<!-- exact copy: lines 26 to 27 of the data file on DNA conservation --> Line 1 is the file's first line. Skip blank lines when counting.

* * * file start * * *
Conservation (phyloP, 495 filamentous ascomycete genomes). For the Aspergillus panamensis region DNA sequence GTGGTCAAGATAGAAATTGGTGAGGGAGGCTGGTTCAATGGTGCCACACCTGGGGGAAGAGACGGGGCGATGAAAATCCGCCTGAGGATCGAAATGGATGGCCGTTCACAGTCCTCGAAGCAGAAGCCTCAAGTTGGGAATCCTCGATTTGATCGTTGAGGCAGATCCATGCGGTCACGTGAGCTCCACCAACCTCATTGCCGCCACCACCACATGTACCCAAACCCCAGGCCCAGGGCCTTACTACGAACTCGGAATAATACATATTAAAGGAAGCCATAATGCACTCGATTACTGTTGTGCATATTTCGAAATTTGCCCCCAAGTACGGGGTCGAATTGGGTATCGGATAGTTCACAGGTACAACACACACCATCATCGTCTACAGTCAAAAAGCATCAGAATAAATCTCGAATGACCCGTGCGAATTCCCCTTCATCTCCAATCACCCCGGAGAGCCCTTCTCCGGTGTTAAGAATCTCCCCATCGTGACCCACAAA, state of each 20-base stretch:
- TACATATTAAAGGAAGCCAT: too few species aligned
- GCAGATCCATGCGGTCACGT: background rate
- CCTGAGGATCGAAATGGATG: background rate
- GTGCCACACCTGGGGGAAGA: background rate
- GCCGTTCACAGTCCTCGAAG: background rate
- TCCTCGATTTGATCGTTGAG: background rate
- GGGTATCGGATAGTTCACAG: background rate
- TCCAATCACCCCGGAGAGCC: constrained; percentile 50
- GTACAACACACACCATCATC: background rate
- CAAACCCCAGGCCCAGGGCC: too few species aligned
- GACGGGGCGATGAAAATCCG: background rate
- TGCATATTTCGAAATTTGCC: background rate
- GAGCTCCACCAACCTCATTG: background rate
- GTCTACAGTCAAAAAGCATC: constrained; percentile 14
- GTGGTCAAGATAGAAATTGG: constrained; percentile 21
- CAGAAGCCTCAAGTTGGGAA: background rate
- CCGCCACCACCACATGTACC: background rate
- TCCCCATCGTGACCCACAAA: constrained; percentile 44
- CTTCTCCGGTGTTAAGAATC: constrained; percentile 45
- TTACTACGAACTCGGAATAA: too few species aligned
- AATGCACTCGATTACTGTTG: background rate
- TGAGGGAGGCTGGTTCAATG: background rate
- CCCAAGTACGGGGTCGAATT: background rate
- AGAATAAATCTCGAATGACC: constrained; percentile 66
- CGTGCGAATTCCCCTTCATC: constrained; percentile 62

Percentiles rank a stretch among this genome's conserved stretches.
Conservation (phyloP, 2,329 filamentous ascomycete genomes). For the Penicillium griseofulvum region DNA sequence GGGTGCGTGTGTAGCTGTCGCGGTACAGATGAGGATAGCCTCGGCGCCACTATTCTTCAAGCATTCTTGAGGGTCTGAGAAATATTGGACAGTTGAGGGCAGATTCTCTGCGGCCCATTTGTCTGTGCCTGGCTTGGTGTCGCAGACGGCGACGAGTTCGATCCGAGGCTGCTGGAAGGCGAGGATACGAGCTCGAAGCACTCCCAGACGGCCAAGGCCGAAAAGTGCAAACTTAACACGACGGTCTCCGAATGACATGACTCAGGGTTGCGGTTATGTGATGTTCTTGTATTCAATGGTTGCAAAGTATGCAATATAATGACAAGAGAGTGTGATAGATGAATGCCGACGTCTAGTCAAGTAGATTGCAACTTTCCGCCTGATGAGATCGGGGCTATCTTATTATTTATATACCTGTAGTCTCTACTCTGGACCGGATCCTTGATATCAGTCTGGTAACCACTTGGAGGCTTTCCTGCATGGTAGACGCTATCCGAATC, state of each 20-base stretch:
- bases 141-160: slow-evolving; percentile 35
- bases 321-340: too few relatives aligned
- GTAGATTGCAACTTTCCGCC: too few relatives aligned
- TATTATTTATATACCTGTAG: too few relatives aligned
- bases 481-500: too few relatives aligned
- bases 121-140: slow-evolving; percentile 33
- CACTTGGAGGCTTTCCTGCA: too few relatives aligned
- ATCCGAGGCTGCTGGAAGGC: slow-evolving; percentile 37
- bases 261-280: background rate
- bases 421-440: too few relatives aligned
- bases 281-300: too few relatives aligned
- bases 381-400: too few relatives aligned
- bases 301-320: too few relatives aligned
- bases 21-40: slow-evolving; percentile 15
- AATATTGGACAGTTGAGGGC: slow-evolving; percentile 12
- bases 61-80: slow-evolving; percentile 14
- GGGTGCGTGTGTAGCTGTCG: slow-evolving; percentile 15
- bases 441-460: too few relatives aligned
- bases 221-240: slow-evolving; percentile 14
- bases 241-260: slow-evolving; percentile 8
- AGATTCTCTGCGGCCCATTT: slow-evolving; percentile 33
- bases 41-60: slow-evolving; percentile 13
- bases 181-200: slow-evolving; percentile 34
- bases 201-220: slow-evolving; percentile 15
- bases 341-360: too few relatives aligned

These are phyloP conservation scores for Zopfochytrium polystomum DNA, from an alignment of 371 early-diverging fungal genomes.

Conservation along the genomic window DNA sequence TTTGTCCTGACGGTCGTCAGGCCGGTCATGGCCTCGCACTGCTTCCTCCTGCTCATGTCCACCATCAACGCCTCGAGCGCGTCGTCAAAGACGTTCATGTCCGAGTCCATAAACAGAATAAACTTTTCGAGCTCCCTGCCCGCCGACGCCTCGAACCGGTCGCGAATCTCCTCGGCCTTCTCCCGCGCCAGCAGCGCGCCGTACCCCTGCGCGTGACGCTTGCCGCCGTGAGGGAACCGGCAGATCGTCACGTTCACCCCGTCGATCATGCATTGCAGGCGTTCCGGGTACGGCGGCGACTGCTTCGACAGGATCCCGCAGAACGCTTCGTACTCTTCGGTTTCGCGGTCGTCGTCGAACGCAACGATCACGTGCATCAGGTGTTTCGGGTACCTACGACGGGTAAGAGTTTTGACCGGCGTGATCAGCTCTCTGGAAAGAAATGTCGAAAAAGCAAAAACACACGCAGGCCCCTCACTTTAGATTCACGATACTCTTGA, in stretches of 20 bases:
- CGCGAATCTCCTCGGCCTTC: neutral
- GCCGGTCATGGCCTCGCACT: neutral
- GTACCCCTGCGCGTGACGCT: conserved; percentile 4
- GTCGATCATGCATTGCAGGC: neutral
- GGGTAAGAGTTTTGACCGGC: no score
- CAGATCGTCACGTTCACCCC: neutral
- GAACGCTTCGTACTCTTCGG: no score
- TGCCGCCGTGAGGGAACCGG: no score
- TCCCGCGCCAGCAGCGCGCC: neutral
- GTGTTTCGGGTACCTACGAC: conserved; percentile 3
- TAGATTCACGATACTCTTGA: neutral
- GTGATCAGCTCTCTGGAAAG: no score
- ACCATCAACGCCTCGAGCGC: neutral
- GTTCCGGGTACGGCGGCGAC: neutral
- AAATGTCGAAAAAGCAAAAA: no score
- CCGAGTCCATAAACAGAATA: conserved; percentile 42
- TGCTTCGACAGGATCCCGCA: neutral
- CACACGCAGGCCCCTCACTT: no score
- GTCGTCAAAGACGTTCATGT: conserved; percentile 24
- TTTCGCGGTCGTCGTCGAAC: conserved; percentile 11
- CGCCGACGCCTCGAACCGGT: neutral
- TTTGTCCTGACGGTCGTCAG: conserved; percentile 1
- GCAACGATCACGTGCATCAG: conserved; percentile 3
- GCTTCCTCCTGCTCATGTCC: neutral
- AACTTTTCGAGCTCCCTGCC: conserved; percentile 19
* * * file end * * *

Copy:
- CGTGCGAATTCCCCTTCATC: constrained; percentile 62

Percentiles rank a stretch among this genome's conserved stretches.